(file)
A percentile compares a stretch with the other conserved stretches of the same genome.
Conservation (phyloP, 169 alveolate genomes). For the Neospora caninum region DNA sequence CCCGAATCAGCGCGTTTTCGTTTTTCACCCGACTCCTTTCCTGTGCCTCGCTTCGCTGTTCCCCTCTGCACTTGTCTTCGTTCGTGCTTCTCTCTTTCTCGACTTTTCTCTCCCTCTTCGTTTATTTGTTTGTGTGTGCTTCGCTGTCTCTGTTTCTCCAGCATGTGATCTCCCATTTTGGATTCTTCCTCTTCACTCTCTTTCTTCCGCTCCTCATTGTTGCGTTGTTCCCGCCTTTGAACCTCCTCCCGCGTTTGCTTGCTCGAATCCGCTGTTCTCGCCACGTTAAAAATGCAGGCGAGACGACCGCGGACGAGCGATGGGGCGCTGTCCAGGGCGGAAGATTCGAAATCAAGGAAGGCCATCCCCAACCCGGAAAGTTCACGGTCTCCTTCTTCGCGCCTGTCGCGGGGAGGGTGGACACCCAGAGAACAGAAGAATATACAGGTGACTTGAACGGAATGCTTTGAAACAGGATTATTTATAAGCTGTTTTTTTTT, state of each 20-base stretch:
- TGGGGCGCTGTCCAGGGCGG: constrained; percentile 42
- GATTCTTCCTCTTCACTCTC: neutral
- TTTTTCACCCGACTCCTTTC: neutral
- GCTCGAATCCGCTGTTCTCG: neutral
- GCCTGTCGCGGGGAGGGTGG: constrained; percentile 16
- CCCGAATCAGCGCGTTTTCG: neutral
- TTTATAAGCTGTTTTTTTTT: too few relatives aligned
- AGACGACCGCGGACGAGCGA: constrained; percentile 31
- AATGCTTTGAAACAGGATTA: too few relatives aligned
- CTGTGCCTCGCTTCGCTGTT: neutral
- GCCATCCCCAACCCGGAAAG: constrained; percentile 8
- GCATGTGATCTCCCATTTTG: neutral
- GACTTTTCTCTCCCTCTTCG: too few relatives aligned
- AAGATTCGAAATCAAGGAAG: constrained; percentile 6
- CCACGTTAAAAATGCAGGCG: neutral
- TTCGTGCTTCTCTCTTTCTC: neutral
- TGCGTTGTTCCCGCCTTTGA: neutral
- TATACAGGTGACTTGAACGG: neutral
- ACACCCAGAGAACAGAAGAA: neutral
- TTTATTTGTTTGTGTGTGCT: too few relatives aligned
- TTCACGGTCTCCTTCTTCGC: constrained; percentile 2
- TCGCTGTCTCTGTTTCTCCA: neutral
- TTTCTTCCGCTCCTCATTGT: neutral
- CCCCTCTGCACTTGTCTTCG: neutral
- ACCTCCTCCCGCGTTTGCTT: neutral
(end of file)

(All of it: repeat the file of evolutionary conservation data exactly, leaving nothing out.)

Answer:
A percentile compares a stretch with the other conserved stretches of the same genome.
Conservation (phyloP, 169 alveolate genomes). For the Neospora caninum region DNA sequence CCCGAATCAGCGCGTTTTCGTTTTTCACCCGACTCCTTTCCTGTGCCTCGCTTCGCTGTTCCCCTCTGCACTTGTCTTCGTTCGTGCTTCTCTCTTTCTCGACTTTTCTCTCCCTCTTCGTTTATTTGTTTGTGTGTGCTTCGCTGTCTCTGTTTCTCCAGCATGTGATCTCCCATTTTGGATTCTTCCTCTTCACTCTCTTTCTTCCGCTCCTCATTGTTGCGTTGTTCCCGCCTTTGAACCTCCTCCCGCGTTTGCTTGCTCGAATCCGCTGTTCTCGCCACGTTAAAAATGCAGGCGAGACGACCGCGGACGAGCGATGGGGCGCTGTCCAGGGCGGAAGATTCGAAATCAAGGAAGGCCATCCCCAACCCGGAAAGTTCACGGTCTCCTTCTTCGCGCCTGTCGCGGGGAGGGTGGACACCCAGAGAACAGAAGAATATACAGGTGACTTGAACGGAATGCTTTGAAACAGGATTATTTATAAGCTGTTTTTTTTT, state of each 20-base stretch:
- TGGGGCGCTGTCCAGGGCGG: constrained; percentile 42
- GATTCTTCCTCTTCACTCTC: neutral
- TTTTTCACCCGACTCCTTTC: neutral
- GCTCGAATCCGCTGTTCTCG: neutral
- GCCTGTCGCGGGGAGGGTGG: constrained; percentile 16
- CCCGAATCAGCGCGTTTTCG: neutral
- TTTATAAGCTGTTTTTTTTT: too few relatives aligned
- AGACGACCGCGGACGAGCGA: constrained; percentile 31
- AATGCTTTGAAACAGGATTA: too few relatives aligned
- CTGTGCCTCGCTTCGCTGTT: neutral
- GCCATCCCCAACCCGGAAAG: constrained; percentile 8
- GCATGTGATCTCCCATTTTG: neutral
- GACTTTTCTCTCCCTCTTCG: too few relatives aligned
- AAGATTCGAAATCAAGGAAG: constrained; percentile 6
- CCACGTTAAAAATGCAGGCG: neutral
- TTCGTGCTTCTCTCTTTCTC: neutral
- TGCGTTGTTCCCGCCTTTGA: neutral
- TATACAGGTGACTTGAACGG: neutral
- ACACCCAGAGAACAGAAGAA: neutral
- TTTATTTGTTTGTGTGTGCT: too few relatives aligned
- TTCACGGTCTCCTTCTTCGC: constrained; percentile 2
- TCGCTGTCTCTGTTTCTCCA: neutral
- TTTCTTCCGCTCCTCATTGT: neutral
- CCCCTCTGCACTTGTCTTCG: neutral
- ACCTCCTCCCGCGTTTGCTT: neutral